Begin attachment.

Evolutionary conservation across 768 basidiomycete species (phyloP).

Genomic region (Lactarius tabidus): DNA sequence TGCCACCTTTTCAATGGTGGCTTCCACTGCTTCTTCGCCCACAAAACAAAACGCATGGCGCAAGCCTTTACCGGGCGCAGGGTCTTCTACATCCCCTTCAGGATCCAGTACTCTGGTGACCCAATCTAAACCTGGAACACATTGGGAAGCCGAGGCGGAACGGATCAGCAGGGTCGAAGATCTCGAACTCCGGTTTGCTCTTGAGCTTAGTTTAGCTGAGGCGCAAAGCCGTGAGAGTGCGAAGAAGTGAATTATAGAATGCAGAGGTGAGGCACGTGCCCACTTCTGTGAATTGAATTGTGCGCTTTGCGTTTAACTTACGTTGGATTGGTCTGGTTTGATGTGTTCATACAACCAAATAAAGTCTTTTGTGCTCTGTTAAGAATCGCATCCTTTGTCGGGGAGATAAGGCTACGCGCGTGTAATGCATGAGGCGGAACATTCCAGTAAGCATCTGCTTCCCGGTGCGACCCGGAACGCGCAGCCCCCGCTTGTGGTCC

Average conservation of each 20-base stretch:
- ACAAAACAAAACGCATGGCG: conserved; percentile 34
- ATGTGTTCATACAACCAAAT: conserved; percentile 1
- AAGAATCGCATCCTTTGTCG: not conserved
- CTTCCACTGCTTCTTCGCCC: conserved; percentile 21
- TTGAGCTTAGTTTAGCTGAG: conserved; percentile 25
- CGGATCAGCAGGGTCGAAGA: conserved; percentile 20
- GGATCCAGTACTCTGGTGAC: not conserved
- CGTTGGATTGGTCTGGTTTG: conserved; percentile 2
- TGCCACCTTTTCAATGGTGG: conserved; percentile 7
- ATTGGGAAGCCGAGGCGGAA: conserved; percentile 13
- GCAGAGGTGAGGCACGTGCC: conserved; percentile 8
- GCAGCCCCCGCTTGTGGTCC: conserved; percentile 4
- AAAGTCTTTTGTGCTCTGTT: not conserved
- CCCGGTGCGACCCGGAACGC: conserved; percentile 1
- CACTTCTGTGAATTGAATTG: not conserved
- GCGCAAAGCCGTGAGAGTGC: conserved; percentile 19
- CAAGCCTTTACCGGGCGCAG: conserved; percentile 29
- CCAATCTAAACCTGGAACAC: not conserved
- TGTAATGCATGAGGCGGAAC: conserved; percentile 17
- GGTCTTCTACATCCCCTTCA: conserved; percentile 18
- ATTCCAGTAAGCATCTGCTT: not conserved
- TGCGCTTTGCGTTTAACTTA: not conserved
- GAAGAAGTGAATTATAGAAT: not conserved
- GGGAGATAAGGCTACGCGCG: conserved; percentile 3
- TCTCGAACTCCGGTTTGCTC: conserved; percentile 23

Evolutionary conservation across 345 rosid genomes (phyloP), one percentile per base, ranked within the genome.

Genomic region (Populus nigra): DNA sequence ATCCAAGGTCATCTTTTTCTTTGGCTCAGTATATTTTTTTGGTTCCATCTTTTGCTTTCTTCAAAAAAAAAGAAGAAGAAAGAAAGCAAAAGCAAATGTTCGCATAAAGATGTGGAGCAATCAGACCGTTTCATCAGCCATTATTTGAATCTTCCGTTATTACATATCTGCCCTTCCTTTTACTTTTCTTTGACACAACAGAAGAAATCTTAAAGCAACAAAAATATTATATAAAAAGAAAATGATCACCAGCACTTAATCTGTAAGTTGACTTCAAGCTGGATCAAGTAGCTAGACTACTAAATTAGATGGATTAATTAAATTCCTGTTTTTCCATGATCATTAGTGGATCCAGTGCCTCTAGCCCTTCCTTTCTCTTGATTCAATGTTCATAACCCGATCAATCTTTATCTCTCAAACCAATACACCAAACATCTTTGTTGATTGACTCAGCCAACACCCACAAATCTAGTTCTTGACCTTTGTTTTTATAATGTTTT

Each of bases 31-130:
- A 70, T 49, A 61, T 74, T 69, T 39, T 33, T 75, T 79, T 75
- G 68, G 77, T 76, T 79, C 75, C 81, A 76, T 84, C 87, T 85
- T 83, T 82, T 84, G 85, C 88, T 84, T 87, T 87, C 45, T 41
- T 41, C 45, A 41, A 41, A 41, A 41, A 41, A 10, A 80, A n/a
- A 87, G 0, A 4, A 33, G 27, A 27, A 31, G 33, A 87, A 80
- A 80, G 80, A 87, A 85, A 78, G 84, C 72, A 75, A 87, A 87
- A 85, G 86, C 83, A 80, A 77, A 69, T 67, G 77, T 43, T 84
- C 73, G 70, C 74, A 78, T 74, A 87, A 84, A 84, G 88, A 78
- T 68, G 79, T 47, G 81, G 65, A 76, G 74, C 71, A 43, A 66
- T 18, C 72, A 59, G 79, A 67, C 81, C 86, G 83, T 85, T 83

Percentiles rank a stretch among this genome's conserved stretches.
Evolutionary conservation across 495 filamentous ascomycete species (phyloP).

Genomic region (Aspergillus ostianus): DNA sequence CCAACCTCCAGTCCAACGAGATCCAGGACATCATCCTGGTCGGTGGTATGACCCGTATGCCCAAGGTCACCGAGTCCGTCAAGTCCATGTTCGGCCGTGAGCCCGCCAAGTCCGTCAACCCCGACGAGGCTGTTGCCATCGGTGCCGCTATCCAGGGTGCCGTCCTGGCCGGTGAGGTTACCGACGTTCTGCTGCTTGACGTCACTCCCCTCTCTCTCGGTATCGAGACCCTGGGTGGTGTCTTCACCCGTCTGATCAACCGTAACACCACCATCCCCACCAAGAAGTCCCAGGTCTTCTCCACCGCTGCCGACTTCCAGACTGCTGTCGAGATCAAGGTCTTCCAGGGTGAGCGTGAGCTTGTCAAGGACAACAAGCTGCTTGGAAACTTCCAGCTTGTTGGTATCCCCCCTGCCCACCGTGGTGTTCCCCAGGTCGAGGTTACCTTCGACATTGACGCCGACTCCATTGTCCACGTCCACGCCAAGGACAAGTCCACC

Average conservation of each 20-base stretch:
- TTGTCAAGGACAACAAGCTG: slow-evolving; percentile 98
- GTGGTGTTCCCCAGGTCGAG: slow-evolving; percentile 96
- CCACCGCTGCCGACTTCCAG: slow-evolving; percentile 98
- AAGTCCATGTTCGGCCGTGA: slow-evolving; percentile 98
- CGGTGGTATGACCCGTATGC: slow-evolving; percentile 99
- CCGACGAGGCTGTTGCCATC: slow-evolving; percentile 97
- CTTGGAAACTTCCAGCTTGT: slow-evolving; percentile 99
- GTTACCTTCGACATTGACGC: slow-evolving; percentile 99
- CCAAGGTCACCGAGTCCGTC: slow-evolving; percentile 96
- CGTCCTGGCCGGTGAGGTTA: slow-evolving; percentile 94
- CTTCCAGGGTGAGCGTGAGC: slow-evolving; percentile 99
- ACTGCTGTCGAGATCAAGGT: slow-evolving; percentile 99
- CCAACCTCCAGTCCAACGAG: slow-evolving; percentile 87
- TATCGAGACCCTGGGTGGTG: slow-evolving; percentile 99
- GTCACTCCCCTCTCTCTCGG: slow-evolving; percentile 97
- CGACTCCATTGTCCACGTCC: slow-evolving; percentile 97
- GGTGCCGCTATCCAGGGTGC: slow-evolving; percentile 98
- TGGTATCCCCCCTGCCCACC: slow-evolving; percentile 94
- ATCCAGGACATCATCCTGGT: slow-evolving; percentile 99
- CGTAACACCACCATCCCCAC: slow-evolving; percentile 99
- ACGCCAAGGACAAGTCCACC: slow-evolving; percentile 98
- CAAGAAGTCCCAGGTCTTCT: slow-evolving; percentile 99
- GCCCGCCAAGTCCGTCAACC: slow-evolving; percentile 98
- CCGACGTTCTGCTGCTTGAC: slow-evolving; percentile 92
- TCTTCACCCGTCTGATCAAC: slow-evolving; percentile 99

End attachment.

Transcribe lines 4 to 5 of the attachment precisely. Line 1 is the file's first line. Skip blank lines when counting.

- ACAAAACAAAACGCATGGCG: conserved; percentile 34
- ATGTGTTCATACAACCAAAT: conserved; percentile 1